<p">According to records, at one time Naphill was just a clearing in the woods, a bolt hole for petty criminals, and the Common was a stop on the drovers' route from the west. Today, approached by a very steep winding hill from Hughenden Valley, it consists of a long main road high on a ridge which, until the 1940s, was bordered by hedgerows, orchards, fields and a few cottages and houses. Since Bomber Command (now Strike Command) settled at the north western end of the village, bringing an increase of traffic and houses, these natural boundaries have been replaced by pavements, brick walls and constant house building. But on either side footpaths abound, leading to a wealth of scenery — meadows, cornfields and beechwoods carpeted with bluebells in spring and in autumn a riot of colour.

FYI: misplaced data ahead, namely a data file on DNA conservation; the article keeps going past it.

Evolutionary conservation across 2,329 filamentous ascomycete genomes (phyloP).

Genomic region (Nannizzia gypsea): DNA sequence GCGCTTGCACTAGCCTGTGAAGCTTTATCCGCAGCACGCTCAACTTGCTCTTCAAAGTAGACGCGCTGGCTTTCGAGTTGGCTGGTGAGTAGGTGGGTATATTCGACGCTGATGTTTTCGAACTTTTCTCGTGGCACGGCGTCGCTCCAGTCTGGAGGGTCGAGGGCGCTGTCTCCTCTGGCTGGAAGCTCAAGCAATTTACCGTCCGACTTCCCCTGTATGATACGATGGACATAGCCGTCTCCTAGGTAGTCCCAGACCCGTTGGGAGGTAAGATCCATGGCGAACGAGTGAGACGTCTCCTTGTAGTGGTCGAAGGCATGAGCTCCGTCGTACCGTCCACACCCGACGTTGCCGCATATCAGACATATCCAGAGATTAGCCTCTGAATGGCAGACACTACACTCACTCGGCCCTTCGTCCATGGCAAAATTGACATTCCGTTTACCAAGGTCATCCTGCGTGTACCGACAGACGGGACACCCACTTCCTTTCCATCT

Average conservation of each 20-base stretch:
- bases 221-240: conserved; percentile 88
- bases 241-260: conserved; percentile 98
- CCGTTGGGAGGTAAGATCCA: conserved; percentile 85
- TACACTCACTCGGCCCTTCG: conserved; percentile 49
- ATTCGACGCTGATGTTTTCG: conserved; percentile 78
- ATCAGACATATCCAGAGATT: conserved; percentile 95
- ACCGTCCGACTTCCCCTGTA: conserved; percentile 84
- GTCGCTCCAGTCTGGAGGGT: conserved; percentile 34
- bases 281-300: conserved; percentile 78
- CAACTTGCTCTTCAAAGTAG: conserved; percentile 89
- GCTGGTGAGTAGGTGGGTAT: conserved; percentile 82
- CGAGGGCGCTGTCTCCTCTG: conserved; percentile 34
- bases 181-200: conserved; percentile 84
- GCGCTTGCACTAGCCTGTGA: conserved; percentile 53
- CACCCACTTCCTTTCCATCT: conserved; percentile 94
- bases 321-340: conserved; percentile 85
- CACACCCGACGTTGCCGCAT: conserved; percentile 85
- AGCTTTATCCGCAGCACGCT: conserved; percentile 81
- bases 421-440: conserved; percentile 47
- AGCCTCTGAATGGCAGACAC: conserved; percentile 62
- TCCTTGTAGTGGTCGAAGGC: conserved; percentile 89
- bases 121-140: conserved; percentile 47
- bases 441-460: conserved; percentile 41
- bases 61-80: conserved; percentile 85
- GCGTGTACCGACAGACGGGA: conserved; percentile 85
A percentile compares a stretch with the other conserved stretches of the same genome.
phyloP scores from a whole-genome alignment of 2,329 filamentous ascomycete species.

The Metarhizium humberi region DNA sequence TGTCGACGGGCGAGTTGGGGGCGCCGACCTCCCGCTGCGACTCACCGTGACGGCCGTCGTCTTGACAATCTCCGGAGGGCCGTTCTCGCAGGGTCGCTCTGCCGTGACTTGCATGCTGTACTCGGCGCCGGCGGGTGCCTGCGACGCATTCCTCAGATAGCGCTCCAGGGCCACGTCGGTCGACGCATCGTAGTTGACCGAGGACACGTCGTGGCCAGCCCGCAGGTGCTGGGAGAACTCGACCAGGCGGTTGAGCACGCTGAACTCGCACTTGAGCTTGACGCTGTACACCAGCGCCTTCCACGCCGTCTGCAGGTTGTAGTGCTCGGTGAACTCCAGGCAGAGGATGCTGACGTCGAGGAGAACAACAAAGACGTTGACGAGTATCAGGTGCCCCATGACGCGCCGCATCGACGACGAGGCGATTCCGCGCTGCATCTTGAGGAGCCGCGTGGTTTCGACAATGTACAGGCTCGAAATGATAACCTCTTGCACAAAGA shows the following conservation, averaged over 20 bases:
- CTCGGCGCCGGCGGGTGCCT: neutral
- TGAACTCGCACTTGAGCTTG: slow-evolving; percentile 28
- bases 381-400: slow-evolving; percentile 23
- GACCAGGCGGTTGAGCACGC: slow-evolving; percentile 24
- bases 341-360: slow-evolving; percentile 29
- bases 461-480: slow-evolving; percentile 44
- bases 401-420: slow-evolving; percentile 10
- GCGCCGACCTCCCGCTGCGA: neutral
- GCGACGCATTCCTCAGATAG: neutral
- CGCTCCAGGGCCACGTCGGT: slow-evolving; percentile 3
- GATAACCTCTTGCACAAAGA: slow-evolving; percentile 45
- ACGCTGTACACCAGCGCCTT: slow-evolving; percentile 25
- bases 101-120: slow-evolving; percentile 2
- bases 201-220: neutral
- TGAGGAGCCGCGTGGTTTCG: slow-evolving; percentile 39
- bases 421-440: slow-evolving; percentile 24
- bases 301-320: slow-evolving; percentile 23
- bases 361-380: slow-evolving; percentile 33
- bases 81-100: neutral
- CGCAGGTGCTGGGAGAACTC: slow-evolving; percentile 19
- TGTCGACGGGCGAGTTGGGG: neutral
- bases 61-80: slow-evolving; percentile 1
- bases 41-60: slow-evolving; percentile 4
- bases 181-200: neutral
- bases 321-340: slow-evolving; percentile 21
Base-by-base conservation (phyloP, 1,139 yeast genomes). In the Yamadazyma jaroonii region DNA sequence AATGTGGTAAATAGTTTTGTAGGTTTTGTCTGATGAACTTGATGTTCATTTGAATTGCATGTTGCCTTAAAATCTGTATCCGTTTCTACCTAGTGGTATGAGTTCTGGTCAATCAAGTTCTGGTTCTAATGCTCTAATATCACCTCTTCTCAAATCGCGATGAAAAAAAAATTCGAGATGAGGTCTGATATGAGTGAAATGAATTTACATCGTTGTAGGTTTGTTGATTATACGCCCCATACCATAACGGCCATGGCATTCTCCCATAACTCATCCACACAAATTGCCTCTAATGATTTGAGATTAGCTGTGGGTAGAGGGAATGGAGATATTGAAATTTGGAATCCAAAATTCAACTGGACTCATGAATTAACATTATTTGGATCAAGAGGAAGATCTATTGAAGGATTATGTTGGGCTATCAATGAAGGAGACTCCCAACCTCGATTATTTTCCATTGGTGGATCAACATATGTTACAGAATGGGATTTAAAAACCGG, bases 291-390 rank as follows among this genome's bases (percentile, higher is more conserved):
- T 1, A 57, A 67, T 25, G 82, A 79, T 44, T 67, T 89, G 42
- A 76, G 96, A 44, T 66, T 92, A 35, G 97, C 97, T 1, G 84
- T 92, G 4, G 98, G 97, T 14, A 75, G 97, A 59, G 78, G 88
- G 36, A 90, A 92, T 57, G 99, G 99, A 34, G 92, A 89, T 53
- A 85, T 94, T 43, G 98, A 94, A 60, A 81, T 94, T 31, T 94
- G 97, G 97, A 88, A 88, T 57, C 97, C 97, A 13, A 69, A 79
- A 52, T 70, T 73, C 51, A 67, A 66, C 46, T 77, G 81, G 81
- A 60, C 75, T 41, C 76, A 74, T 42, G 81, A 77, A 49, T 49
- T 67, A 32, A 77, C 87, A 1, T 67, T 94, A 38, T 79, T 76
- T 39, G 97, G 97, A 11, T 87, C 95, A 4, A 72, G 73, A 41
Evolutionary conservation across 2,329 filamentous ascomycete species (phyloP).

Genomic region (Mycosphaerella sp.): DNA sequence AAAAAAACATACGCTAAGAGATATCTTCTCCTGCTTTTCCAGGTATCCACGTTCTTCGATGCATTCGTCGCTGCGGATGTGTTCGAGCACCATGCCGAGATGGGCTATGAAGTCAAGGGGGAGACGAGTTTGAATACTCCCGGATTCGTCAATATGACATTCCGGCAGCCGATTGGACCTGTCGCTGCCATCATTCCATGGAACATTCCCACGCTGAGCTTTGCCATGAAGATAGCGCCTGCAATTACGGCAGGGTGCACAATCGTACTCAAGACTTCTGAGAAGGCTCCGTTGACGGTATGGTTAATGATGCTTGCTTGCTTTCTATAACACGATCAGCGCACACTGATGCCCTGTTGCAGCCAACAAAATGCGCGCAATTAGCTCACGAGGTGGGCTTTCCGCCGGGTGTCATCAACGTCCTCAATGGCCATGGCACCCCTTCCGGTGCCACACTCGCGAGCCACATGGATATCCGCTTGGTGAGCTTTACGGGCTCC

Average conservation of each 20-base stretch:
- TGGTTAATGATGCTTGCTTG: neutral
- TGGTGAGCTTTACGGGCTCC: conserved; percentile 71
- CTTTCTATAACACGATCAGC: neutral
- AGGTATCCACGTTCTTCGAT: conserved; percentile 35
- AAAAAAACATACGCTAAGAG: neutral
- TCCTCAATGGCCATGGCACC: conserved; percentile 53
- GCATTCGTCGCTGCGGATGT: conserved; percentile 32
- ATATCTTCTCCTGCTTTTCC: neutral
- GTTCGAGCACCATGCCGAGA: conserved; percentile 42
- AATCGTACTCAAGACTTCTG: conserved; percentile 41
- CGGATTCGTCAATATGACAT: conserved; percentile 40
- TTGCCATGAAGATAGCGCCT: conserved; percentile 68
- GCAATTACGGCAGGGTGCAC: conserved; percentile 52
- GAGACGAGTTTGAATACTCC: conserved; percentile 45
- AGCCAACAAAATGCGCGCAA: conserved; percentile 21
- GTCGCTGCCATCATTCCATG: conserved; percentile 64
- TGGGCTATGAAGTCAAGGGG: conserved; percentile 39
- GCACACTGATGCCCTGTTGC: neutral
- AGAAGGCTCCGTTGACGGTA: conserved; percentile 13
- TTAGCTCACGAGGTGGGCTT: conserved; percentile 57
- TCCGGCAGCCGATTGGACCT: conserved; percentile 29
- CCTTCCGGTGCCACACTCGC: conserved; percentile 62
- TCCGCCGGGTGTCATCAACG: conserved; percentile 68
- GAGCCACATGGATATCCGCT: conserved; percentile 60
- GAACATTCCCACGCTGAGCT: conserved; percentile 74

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Memories of Naphill

There were eight in my family, four boys and four girls, and we lived in a tiny cottage at Naphill. There was no piped water and if it was a dry summer and the water failed, we had to fetch it with a yoke and buckets from the farm.

My father was a brick-maker and was often up day and night firing and baking the bricks. When this happened, we children took his meals to him and sometimes he built a little brick oven out in the open where we cooked potatoes, sitting around eating them with him.

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Notes on Naphill (Kelly's)

Naphill, from Kelly’s Directories 1903.

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Notes on Naphill (Sheahan)

Description of Naphill from J. J. Sheahan, 1861.

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